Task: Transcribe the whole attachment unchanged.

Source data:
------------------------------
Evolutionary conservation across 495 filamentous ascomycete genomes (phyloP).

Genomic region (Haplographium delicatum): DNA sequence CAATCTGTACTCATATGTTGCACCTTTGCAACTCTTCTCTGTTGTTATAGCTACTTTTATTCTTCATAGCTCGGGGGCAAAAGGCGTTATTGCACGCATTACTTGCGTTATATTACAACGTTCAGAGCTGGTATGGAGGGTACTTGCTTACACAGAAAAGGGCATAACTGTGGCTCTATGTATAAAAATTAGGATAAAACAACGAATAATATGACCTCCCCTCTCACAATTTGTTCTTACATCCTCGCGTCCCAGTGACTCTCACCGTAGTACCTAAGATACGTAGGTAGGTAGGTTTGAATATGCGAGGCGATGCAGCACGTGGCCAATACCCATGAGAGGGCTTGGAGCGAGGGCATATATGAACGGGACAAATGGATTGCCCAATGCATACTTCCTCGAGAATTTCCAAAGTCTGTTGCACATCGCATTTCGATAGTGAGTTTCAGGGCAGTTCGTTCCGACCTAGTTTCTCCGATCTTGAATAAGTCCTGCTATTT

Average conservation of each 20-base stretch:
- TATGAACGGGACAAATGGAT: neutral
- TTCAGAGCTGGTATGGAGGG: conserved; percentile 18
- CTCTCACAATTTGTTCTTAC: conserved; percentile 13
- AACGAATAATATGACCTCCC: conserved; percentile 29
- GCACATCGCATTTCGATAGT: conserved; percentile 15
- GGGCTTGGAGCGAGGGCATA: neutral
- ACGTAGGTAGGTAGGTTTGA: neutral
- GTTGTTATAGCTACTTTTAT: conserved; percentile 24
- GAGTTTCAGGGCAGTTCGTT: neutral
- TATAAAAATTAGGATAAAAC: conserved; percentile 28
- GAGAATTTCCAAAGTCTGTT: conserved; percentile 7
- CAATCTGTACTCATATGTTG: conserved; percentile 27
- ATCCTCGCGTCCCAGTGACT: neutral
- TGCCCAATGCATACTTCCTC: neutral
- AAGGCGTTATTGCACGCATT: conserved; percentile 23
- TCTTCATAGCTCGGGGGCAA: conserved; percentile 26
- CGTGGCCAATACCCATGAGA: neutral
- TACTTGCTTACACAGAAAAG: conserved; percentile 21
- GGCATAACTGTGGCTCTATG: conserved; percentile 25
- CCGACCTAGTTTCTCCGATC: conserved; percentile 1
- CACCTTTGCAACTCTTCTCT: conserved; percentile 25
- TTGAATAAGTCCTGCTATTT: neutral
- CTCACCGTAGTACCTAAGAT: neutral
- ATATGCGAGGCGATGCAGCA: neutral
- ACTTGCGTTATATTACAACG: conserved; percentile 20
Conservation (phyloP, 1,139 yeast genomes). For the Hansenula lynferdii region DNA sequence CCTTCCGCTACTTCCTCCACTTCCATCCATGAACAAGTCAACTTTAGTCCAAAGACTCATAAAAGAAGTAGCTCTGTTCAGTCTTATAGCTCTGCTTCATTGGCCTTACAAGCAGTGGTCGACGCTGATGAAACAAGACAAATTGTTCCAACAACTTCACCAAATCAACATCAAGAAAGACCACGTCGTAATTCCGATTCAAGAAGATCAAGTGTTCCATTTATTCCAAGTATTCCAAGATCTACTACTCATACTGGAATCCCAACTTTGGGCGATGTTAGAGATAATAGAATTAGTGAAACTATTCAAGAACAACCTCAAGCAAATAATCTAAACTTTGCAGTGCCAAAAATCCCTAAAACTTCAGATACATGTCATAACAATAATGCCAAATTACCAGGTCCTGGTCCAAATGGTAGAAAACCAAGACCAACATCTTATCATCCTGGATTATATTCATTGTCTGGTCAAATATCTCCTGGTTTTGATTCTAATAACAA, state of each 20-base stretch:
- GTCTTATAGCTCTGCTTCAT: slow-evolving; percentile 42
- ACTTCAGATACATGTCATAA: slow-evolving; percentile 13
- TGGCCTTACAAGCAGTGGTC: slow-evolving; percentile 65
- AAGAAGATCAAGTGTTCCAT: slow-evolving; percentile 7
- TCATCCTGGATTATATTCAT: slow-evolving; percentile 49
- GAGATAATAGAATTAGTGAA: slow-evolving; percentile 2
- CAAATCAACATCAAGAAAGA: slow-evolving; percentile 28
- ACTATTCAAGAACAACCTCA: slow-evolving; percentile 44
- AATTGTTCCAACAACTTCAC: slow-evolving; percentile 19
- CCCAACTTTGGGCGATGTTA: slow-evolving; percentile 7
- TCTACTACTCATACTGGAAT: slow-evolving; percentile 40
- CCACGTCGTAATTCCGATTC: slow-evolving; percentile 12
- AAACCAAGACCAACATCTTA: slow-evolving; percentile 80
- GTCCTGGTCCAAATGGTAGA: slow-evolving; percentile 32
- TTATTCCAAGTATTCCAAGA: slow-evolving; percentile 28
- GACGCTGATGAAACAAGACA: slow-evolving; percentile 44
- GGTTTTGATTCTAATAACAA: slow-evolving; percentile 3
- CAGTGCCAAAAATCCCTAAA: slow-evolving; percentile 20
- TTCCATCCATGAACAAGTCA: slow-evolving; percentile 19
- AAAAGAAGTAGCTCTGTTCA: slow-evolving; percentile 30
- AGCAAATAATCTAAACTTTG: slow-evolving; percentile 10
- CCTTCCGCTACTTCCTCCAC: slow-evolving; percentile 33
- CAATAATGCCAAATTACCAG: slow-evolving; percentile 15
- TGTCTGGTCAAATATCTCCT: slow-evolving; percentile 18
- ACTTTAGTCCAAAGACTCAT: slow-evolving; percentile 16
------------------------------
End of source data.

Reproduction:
Evolutionary conservation across 495 filamentous ascomycete genomes (phyloP).

Genomic region (Haplographium delicatum): DNA sequence CAATCTGTACTCATATGTTGCACCTTTGCAACTCTTCTCTGTTGTTATAGCTACTTTTATTCTTCATAGCTCGGGGGCAAAAGGCGTTATTGCACGCATTACTTGCGTTATATTACAACGTTCAGAGCTGGTATGGAGGGTACTTGCTTACACAGAAAAGGGCATAACTGTGGCTCTATGTATAAAAATTAGGATAAAACAACGAATAATATGACCTCCCCTCTCACAATTTGTTCTTACATCCTCGCGTCCCAGTGACTCTCACCGTAGTACCTAAGATACGTAGGTAGGTAGGTTTGAATATGCGAGGCGATGCAGCACGTGGCCAATACCCATGAGAGGGCTTGGAGCGAGGGCATATATGAACGGGACAAATGGATTGCCCAATGCATACTTCCTCGAGAATTTCCAAAGTCTGTTGCACATCGCATTTCGATAGTGAGTTTCAGGGCAGTTCGTTCCGACCTAGTTTCTCCGATCTTGAATAAGTCCTGCTATTT

Average conservation of each 20-base stretch:
- TATGAACGGGACAAATGGAT: neutral
- TTCAGAGCTGGTATGGAGGG: conserved; percentile 18
- CTCTCACAATTTGTTCTTAC: conserved; percentile 13
- AACGAATAATATGACCTCCC: conserved; percentile 29
- GCACATCGCATTTCGATAGT: conserved; percentile 15
- GGGCTTGGAGCGAGGGCATA: neutral
- ACGTAGGTAGGTAGGTTTGA: neutral
- GTTGTTATAGCTACTTTTAT: conserved; percentile 24
- GAGTTTCAGGGCAGTTCGTT: neutral
- TATAAAAATTAGGATAAAAC: conserved; percentile 28
- GAGAATTTCCAAAGTCTGTT: conserved; percentile 7
- CAATCTGTACTCATATGTTG: conserved; percentile 27
- ATCCTCGCGTCCCAGTGACT: neutral
- TGCCCAATGCATACTTCCTC: neutral
- AAGGCGTTATTGCACGCATT: conserved; percentile 23
- TCTTCATAGCTCGGGGGCAA: conserved; percentile 26
- CGTGGCCAATACCCATGAGA: neutral
- TACTTGCTTACACAGAAAAG: conserved; percentile 21
- GGCATAACTGTGGCTCTATG: conserved; percentile 25
- CCGACCTAGTTTCTCCGATC: conserved; percentile 1
- CACCTTTGCAACTCTTCTCT: conserved; percentile 25
- TTGAATAAGTCCTGCTATTT: neutral
- CTCACCGTAGTACCTAAGAT: neutral
- ATATGCGAGGCGATGCAGCA: neutral
- ACTTGCGTTATATTACAACG: conserved; percentile 20
Conservation (phyloP, 1,139 yeast genomes). For the Hansenula lynferdii region DNA sequence CCTTCCGCTACTTCCTCCACTTCCATCCATGAACAAGTCAACTTTAGTCCAAAGACTCATAAAAGAAGTAGCTCTGTTCAGTCTTATAGCTCTGCTTCATTGGCCTTACAAGCAGTGGTCGACGCTGATGAAACAAGACAAATTGTTCCAACAACTTCACCAAATCAACATCAAGAAAGACCACGTCGTAATTCCGATTCAAGAAGATCAAGTGTTCCATTTATTCCAAGTATTCCAAGATCTACTACTCATACTGGAATCCCAACTTTGGGCGATGTTAGAGATAATAGAATTAGTGAAACTATTCAAGAACAACCTCAAGCAAATAATCTAAACTTTGCAGTGCCAAAAATCCCTAAAACTTCAGATACATGTCATAACAATAATGCCAAATTACCAGGTCCTGGTCCAAATGGTAGAAAACCAAGACCAACATCTTATCATCCTGGATTATATTCATTGTCTGGTCAAATATCTCCTGGTTTTGATTCTAATAACAA, state of each 20-base stretch:
- GTCTTATAGCTCTGCTTCAT: slow-evolving; percentile 42
- ACTTCAGATACATGTCATAA: slow-evolving; percentile 13
- TGGCCTTACAAGCAGTGGTC: slow-evolving; percentile 65
- AAGAAGATCAAGTGTTCCAT: slow-evolving; percentile 7
- TCATCCTGGATTATATTCAT: slow-evolving; percentile 49
- GAGATAATAGAATTAGTGAA: slow-evolving; percentile 2
- CAAATCAACATCAAGAAAGA: slow-evolving; percentile 28
- ACTATTCAAGAACAACCTCA: slow-evolving; percentile 44
- AATTGTTCCAACAACTTCAC: slow-evolving; percentile 19
- CCCAACTTTGGGCGATGTTA: slow-evolving; percentile 7
- TCTACTACTCATACTGGAAT: slow-evolving; percentile 40
- CCACGTCGTAATTCCGATTC: slow-evolving; percentile 12
- AAACCAAGACCAACATCTTA: slow-evolving; percentile 80
- GTCCTGGTCCAAATGGTAGA: slow-evolving; percentile 32
- TTATTCCAAGTATTCCAAGA: slow-evolving; percentile 28
- GACGCTGATGAAACAAGACA: slow-evolving; percentile 44
- GGTTTTGATTCTAATAACAA: slow-evolving; percentile 3
- CAGTGCCAAAAATCCCTAAA: slow-evolving; percentile 20
- TTCCATCCATGAACAAGTCA: slow-evolving; percentile 19
- AAAAGAAGTAGCTCTGTTCA: slow-evolving; percentile 30
- AGCAAATAATCTAAACTTTG: slow-evolving; percentile 10
- CCTTCCGCTACTTCCTCCAC: slow-evolving; percentile 33
- CAATAATGCCAAATTACCAG: slow-evolving; percentile 15
- TGTCTGGTCAAATATCTCCT: slow-evolving; percentile 18
- ACTTTAGTCCAAAGACTCAT: slow-evolving; percentile 16